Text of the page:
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The girls were not impressed and to cut a long story short my neighbour went for a mud bath, we all got very wet and the two pigs, as far as I know are still charging about the field Smile

After all that excitement I found myself a nice leisurely job on Harry, my trusty Lister HR2 15kVA generator. Truth is, Harry is much larger than we need, a 7 or 8kVA would suffice, but he was dirt cheap and had only done 50 hours running when I bought him despite being 20 years old then. He is over 40 years old now and has still only done 3300 hours so still a ‘spring chicken’ in Lister terms.

Lister fuel solenoid

If I’m honest the fuel solenoid stopped working properly over a year ago which effectively meant that Harry wouldn’t start unless you helped him. Sure he would stop fine but the fuel solenoid needed help to energise. This was never really too much of a problem as the generator doesn’t run much and we have a meter in the kitchen that tells us if the batteries are low.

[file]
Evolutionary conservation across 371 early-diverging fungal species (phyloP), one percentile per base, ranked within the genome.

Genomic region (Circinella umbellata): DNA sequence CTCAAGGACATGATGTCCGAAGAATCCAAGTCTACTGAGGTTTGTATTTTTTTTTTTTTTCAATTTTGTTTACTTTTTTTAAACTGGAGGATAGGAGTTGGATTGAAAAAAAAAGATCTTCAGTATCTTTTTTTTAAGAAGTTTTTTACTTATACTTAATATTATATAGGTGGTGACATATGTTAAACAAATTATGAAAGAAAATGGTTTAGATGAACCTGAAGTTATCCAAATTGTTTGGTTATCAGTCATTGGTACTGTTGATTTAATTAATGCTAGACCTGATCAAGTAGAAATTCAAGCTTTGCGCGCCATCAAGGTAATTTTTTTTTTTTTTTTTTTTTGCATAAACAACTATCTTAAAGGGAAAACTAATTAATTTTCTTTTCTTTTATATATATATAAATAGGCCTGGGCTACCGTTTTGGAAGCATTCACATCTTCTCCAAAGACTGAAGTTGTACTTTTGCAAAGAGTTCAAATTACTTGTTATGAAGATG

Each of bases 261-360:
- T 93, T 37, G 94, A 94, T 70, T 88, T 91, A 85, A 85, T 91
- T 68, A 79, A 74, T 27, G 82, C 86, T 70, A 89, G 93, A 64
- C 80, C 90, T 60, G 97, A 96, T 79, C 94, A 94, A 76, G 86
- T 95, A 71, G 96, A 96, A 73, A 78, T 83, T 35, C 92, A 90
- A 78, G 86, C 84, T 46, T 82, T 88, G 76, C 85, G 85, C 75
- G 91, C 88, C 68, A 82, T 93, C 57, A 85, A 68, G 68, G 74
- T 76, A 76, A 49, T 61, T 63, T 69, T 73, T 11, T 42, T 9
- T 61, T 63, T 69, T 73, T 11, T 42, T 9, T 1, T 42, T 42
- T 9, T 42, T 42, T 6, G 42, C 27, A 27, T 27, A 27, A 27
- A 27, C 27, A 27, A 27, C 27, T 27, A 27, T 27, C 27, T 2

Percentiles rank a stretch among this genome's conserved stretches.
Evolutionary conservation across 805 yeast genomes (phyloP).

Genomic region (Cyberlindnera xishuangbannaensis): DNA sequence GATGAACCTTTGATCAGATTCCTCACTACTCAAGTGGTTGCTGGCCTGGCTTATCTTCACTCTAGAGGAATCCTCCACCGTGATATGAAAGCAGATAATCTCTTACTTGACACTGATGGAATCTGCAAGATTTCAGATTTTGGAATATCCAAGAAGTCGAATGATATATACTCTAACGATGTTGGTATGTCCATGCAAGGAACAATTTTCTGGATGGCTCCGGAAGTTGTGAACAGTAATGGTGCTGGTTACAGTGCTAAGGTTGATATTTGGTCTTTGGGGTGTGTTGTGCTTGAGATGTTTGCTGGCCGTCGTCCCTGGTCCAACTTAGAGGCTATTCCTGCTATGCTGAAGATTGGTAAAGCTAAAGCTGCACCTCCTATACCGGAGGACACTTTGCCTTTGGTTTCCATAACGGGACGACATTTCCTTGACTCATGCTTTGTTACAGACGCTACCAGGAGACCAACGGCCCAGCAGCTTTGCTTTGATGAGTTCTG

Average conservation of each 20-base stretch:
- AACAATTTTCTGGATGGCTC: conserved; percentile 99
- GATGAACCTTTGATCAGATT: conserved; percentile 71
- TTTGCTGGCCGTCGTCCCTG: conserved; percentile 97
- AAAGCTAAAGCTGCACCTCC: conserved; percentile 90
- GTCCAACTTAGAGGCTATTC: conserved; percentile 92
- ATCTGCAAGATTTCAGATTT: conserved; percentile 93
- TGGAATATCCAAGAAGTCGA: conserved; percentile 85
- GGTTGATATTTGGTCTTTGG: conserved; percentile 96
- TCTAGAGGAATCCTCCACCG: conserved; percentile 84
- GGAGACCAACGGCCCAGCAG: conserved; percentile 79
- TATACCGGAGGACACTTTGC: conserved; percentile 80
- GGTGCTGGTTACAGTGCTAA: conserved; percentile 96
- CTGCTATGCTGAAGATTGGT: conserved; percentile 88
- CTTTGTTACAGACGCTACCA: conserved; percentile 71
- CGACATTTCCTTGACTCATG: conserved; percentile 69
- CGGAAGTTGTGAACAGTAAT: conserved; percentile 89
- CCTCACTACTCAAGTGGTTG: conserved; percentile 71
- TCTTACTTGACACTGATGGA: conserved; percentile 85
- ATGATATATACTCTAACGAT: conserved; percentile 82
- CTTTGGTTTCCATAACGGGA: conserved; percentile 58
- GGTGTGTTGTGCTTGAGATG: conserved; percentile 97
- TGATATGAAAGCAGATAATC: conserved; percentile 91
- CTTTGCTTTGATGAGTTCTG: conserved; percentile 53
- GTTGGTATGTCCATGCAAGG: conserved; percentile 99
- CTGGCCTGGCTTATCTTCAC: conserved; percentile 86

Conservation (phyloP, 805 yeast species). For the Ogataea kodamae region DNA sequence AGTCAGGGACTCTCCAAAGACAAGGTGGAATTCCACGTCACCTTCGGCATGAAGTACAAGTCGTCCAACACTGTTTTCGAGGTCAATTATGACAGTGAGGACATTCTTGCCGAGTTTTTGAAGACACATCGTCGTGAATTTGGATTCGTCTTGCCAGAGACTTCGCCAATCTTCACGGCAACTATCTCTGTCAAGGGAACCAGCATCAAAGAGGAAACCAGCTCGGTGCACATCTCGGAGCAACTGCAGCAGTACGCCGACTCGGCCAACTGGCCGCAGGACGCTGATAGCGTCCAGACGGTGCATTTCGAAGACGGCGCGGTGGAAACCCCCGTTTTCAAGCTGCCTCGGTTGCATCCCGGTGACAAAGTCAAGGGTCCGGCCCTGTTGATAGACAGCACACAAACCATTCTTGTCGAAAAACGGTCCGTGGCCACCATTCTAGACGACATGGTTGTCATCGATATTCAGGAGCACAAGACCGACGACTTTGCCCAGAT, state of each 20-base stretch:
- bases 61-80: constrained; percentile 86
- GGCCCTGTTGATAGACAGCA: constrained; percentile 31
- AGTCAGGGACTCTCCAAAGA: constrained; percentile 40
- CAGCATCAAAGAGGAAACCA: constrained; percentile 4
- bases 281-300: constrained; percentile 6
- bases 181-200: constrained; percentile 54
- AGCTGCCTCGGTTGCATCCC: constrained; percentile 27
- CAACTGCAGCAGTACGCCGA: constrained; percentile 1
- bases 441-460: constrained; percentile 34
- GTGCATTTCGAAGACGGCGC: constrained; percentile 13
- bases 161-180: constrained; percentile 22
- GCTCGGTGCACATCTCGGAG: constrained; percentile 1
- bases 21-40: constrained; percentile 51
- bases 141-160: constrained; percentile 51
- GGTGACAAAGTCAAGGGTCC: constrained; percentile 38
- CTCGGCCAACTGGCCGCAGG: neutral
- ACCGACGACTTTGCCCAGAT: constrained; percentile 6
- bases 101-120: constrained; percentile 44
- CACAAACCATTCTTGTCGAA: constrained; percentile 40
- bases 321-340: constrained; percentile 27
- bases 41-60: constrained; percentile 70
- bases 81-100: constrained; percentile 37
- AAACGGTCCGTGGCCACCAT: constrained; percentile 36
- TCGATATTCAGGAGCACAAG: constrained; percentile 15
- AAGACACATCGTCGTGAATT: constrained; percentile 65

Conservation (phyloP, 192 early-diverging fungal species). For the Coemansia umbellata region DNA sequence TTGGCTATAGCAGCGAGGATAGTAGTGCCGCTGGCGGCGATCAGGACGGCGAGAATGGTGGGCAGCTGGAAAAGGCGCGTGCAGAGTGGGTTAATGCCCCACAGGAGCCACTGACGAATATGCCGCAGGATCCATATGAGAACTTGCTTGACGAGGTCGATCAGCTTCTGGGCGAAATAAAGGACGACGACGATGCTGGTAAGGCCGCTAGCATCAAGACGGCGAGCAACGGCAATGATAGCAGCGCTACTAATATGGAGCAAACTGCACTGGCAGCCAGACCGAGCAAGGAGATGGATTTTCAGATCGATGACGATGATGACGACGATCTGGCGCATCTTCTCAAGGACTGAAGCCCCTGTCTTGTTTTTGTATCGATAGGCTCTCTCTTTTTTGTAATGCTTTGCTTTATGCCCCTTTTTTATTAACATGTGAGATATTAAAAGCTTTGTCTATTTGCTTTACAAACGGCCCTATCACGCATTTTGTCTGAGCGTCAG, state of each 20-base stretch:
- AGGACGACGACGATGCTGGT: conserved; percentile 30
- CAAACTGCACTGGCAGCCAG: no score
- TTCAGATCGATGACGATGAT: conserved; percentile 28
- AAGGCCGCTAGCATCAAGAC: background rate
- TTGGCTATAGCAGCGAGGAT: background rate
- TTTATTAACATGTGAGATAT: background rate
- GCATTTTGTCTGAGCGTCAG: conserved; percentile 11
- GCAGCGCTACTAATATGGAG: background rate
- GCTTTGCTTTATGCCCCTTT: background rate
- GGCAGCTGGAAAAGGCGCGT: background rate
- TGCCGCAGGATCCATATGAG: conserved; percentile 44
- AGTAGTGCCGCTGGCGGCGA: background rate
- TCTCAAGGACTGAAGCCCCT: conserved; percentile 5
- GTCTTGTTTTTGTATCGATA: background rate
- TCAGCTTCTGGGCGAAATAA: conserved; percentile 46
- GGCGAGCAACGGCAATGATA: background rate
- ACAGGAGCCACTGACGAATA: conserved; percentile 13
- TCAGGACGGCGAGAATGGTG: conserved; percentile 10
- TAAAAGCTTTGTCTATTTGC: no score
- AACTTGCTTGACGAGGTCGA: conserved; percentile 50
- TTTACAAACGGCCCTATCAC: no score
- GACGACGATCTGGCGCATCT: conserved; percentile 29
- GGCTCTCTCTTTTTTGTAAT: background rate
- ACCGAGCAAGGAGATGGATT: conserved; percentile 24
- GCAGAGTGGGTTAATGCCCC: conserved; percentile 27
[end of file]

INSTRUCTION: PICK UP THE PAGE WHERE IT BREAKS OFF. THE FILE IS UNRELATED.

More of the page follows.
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Anyway, I thought it was about time I fixed it, especially with me going away next shift for a couple of weeks. The Hallaig will be covering for Lochinvar again at Lochaline so we may have house/dog sitters in. The solenoid is just an electro magnet that once energized lifts up a lever on the fuel pump allowing the fuel to flow to the injectors. It was working but needed a little help to operate.